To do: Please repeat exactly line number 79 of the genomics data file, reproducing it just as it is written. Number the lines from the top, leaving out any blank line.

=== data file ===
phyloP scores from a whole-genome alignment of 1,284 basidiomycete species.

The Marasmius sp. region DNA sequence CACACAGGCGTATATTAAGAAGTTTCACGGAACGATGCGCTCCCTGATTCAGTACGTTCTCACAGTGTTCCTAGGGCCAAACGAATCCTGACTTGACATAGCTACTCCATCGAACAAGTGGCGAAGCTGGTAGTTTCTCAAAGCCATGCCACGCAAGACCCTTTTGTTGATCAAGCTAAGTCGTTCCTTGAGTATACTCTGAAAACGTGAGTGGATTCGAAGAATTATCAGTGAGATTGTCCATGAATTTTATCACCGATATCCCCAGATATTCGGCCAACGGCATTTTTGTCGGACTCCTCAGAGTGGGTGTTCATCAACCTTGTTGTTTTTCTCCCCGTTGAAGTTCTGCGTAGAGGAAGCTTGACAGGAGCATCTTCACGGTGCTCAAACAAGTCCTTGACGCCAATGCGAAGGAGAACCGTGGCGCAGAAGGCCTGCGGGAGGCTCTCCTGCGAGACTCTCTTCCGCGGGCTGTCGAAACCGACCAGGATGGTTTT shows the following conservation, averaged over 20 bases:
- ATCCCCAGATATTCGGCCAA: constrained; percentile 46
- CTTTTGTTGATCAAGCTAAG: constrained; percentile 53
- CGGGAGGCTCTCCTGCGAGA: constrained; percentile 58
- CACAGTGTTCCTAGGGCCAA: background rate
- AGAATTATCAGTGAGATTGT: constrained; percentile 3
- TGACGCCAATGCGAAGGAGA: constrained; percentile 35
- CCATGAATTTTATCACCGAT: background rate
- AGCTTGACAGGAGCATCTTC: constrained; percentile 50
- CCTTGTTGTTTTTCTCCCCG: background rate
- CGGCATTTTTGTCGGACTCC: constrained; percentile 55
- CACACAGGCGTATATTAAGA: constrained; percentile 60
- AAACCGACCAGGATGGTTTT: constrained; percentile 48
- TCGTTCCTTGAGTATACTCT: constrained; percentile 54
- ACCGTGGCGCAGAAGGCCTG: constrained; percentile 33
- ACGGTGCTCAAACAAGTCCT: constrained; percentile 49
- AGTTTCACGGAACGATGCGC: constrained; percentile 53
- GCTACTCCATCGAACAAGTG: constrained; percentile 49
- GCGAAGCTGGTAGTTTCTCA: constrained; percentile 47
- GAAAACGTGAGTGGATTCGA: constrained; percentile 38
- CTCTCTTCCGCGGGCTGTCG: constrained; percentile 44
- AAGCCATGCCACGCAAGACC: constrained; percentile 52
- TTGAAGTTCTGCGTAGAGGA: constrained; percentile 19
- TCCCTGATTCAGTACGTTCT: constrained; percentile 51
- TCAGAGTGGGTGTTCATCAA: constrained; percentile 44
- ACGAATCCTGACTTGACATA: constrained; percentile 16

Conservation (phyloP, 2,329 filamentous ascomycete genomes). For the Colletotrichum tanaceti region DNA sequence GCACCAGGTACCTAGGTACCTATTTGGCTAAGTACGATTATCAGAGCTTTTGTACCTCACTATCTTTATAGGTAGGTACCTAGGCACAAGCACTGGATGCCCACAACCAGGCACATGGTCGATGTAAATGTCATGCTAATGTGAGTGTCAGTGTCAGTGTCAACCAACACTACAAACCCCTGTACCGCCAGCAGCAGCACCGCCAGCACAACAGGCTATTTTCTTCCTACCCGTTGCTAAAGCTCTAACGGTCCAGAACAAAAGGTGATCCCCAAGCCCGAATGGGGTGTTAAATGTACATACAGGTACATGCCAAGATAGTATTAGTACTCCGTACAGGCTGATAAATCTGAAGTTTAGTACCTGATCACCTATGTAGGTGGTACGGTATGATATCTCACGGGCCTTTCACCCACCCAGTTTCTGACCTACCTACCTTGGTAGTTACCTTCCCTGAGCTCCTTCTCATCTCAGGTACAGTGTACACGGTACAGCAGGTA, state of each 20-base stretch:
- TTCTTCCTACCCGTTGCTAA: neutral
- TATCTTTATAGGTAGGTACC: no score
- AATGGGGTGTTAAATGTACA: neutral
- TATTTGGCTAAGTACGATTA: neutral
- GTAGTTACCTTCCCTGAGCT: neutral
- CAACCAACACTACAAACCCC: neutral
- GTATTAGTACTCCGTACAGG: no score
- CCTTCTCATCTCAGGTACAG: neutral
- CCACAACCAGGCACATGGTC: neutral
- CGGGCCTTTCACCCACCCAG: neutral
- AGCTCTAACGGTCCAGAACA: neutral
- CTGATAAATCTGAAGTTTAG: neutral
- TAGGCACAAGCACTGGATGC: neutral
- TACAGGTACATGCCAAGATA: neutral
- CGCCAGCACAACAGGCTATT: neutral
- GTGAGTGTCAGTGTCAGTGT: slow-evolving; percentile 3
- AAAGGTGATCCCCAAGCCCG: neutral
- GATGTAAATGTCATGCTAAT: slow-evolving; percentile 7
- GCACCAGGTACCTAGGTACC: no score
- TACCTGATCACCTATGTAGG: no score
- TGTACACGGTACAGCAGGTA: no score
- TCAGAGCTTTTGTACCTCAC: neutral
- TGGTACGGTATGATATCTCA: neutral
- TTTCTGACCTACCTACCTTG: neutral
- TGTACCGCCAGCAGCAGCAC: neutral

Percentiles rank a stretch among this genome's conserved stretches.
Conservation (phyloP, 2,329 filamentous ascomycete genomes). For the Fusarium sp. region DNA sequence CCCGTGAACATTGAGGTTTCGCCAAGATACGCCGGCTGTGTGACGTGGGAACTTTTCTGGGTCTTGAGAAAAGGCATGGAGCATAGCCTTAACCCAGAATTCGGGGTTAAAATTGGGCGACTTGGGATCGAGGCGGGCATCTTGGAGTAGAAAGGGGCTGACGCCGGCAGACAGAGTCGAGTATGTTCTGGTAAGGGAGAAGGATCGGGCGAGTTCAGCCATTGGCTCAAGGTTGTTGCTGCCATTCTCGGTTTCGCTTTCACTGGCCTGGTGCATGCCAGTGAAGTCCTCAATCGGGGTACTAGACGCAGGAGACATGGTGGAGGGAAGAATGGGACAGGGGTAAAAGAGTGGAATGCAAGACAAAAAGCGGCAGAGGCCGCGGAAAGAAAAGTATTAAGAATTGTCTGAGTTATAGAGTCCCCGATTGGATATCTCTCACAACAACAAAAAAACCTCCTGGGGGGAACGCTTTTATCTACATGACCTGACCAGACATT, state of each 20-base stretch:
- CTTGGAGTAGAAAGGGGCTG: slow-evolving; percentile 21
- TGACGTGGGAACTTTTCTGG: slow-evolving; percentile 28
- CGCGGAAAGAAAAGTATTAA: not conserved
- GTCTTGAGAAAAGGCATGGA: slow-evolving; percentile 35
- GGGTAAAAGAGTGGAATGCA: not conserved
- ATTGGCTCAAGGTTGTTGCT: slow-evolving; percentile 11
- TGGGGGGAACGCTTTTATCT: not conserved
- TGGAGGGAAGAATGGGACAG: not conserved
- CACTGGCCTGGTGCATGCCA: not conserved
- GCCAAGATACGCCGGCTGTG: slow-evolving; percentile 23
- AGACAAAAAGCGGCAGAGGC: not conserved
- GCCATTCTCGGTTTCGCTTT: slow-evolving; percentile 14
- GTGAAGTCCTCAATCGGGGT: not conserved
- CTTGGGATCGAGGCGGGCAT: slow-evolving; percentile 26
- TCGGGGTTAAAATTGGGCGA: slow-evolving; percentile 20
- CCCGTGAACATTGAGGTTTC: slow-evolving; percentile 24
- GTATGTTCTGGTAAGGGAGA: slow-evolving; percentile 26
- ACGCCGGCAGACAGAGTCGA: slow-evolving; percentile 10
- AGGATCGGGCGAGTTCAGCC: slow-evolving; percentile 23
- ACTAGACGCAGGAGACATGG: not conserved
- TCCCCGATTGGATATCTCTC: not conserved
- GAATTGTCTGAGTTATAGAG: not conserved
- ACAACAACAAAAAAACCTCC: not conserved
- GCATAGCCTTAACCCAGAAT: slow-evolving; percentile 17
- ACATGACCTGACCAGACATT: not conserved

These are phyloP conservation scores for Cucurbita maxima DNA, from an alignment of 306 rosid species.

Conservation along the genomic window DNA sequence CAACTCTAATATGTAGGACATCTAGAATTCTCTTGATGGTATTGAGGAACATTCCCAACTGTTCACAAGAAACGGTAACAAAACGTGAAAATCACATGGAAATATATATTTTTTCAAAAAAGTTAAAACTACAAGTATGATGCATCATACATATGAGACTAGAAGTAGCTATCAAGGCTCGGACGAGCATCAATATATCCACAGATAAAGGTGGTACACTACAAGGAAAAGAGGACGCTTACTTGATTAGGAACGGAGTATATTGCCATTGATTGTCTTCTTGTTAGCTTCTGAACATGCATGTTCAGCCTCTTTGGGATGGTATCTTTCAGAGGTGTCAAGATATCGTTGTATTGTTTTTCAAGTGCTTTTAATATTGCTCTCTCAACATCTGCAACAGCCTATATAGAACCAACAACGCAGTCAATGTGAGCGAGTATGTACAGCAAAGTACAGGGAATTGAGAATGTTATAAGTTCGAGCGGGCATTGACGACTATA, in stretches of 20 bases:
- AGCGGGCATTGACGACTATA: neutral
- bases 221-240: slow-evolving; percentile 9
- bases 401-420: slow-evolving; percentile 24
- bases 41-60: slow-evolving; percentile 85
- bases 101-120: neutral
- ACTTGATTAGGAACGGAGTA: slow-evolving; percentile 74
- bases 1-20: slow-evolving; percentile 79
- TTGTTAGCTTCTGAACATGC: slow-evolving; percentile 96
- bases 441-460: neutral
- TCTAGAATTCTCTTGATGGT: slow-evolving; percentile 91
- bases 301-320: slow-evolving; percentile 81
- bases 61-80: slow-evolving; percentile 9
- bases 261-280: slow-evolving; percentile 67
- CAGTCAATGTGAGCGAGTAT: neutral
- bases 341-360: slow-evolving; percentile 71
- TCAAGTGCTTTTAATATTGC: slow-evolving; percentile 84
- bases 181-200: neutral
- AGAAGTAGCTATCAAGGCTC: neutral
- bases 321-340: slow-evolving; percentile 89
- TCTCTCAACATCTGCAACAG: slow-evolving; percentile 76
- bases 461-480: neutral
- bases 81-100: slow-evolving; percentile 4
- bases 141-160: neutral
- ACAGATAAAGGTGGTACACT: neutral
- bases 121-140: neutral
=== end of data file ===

- GCATAGCCTTAACCCAGAAT: slow-evolving; percentile 17